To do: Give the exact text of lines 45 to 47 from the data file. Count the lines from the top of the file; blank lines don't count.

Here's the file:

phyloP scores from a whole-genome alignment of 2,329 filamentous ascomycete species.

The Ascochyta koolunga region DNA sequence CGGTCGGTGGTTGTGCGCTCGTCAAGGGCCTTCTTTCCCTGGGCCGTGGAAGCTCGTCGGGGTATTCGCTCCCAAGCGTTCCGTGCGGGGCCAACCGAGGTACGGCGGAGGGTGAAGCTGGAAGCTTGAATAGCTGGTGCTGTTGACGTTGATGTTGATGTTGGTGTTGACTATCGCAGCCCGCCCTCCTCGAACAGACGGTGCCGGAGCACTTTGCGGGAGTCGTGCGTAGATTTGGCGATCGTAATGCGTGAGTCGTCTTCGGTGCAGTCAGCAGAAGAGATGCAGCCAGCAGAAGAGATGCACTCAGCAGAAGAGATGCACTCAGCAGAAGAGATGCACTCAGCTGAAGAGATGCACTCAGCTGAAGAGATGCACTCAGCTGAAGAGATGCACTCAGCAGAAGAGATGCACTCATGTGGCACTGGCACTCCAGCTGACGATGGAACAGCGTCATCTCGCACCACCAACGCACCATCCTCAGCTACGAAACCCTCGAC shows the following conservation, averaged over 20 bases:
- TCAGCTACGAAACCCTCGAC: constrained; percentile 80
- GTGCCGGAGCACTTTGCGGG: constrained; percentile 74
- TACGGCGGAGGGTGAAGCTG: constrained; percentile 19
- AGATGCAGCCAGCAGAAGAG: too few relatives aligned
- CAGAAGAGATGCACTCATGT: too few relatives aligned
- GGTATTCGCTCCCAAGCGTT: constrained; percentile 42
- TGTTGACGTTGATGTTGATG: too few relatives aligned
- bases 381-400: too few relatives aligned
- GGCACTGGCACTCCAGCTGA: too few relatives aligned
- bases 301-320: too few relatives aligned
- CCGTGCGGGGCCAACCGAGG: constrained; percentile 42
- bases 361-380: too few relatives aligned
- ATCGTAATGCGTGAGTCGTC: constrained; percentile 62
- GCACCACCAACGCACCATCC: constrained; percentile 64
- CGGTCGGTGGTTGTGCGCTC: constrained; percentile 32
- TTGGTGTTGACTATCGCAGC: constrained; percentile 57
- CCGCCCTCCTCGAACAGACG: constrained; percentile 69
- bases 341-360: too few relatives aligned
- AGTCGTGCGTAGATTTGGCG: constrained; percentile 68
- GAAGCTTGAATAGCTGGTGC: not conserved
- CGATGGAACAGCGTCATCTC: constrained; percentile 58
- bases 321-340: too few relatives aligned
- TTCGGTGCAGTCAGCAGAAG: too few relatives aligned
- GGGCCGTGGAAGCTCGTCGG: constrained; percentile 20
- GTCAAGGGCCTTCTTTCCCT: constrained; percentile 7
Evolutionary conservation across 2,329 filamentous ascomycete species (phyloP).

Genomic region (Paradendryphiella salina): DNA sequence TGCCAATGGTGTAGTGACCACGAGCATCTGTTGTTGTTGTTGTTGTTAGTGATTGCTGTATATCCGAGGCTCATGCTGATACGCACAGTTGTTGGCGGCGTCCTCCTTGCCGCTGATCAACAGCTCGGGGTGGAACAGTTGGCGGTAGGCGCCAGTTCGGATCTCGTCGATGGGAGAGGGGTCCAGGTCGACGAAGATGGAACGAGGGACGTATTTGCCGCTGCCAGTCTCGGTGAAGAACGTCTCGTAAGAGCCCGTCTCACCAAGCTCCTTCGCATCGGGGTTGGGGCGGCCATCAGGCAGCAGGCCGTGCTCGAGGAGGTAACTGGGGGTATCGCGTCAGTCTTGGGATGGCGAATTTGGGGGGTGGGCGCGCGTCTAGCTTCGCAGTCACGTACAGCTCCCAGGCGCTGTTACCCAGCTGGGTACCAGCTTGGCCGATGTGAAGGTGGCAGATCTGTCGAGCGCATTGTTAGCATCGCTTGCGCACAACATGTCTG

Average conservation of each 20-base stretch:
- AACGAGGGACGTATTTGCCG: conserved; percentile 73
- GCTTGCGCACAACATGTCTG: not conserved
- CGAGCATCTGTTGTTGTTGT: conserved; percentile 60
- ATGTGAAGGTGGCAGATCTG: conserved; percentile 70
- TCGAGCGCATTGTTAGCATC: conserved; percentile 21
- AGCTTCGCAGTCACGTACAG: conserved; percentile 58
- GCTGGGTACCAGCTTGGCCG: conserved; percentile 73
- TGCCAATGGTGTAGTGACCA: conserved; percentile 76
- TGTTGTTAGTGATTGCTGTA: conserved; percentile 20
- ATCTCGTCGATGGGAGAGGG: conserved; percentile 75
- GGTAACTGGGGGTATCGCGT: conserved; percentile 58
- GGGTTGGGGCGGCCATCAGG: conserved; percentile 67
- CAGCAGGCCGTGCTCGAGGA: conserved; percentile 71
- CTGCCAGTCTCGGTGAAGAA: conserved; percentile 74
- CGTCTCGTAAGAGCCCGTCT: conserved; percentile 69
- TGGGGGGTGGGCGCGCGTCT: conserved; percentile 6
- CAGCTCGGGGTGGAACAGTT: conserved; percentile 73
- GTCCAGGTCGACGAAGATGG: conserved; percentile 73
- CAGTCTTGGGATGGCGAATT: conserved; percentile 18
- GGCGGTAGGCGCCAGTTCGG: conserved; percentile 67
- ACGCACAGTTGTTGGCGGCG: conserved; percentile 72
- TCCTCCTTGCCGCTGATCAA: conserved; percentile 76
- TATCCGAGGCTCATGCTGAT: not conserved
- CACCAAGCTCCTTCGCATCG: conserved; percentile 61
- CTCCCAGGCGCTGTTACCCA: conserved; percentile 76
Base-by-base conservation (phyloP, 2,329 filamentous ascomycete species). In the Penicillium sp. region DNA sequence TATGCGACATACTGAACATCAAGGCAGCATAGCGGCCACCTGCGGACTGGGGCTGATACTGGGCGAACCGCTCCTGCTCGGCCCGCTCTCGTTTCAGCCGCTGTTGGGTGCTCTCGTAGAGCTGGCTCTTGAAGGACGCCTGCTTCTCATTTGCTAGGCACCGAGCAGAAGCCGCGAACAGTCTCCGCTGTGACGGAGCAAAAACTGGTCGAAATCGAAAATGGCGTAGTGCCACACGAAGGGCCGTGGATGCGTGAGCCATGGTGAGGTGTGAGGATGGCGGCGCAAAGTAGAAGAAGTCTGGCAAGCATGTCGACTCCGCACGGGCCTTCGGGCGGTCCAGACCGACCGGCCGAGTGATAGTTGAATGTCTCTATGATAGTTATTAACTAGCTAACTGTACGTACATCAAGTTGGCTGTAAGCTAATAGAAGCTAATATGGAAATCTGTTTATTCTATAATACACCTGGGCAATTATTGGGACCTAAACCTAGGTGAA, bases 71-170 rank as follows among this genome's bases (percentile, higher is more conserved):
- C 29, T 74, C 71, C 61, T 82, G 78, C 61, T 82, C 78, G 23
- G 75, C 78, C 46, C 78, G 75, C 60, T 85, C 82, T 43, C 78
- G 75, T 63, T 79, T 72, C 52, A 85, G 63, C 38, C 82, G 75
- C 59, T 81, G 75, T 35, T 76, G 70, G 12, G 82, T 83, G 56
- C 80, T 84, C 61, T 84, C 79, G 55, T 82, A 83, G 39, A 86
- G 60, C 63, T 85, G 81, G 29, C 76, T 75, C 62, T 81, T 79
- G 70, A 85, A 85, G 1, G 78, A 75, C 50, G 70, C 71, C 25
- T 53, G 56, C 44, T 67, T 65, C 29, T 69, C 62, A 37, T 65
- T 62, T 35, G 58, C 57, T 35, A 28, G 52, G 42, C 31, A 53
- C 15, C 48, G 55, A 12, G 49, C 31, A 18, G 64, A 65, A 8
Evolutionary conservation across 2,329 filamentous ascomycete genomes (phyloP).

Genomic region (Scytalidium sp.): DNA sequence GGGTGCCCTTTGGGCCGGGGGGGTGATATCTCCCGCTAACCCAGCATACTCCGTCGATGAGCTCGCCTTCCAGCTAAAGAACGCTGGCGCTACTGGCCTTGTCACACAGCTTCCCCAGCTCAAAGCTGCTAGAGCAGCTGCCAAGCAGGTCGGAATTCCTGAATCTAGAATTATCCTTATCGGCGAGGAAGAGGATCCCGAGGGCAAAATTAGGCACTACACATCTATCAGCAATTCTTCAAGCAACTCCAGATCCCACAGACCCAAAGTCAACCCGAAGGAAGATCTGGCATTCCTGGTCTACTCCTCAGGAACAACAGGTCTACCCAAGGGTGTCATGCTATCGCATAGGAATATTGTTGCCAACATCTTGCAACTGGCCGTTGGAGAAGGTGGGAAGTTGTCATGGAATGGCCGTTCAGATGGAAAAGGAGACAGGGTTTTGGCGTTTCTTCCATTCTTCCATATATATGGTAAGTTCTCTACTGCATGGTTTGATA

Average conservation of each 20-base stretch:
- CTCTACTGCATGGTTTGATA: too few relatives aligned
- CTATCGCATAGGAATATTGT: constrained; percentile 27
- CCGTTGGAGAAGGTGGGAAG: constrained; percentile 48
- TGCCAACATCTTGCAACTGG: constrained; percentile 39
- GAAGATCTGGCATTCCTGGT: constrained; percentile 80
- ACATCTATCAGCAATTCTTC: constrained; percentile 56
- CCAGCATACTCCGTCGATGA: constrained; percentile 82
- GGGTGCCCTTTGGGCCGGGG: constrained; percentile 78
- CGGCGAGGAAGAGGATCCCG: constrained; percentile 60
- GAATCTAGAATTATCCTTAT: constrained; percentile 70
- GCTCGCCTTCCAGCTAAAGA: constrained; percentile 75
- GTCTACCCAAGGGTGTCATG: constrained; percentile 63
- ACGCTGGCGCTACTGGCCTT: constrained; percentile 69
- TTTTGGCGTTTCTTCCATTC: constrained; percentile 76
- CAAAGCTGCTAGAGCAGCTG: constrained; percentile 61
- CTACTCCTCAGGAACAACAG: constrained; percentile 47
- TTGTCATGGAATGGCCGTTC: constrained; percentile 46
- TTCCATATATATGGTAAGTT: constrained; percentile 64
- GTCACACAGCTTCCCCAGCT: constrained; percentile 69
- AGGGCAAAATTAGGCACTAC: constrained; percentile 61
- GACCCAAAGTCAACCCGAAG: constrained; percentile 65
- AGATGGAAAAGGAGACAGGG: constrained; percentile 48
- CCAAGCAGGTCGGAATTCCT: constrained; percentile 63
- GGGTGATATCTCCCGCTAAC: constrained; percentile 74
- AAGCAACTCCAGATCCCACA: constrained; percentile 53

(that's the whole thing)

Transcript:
- CGTCTCGTAAGAGCCCGTCT: conserved; percentile 69
- TGGGGGGTGGGCGCGCGTCT: conserved; percentile 6
- CAGCTCGGGGTGGAACAGTT: conserved; percentile 73